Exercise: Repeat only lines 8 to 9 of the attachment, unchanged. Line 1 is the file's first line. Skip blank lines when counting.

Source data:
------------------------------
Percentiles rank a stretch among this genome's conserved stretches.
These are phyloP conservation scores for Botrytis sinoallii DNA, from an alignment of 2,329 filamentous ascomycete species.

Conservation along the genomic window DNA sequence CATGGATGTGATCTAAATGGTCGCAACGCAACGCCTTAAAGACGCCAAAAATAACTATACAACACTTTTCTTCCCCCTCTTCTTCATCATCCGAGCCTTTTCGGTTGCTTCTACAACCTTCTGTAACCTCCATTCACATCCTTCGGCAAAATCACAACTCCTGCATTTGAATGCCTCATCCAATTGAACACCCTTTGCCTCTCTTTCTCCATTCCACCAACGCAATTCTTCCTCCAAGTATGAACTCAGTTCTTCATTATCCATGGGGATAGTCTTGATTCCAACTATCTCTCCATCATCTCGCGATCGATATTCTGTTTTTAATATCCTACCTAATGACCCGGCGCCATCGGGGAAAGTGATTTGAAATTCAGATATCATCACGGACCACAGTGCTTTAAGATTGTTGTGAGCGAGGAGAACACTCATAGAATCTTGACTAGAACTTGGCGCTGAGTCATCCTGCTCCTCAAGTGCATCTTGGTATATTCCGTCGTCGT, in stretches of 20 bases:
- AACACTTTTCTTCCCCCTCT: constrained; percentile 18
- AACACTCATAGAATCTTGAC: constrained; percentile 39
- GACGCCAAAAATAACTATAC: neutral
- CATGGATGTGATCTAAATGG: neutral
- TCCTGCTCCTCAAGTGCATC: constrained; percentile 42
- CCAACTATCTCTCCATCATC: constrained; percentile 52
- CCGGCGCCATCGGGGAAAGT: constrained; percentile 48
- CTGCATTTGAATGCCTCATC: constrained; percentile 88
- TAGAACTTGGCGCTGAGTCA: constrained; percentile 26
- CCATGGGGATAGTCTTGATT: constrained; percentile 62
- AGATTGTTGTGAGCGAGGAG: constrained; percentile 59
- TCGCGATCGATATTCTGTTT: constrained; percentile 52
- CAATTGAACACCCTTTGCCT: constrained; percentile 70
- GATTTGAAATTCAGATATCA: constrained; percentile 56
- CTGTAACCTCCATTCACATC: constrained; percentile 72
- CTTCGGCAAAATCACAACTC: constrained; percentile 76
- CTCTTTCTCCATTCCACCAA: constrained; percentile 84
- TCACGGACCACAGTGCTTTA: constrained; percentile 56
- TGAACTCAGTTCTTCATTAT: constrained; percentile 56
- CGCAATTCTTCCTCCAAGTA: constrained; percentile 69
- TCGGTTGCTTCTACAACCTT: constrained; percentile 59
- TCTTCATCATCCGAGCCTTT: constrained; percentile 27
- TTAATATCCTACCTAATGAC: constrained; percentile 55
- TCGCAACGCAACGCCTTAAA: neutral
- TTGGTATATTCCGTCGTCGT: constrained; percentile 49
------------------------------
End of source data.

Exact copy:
- TCCTGCTCCTCAAGTGCATC: constrained; percentile 42
- CCAACTATCTCTCCATCATC: constrained; percentile 52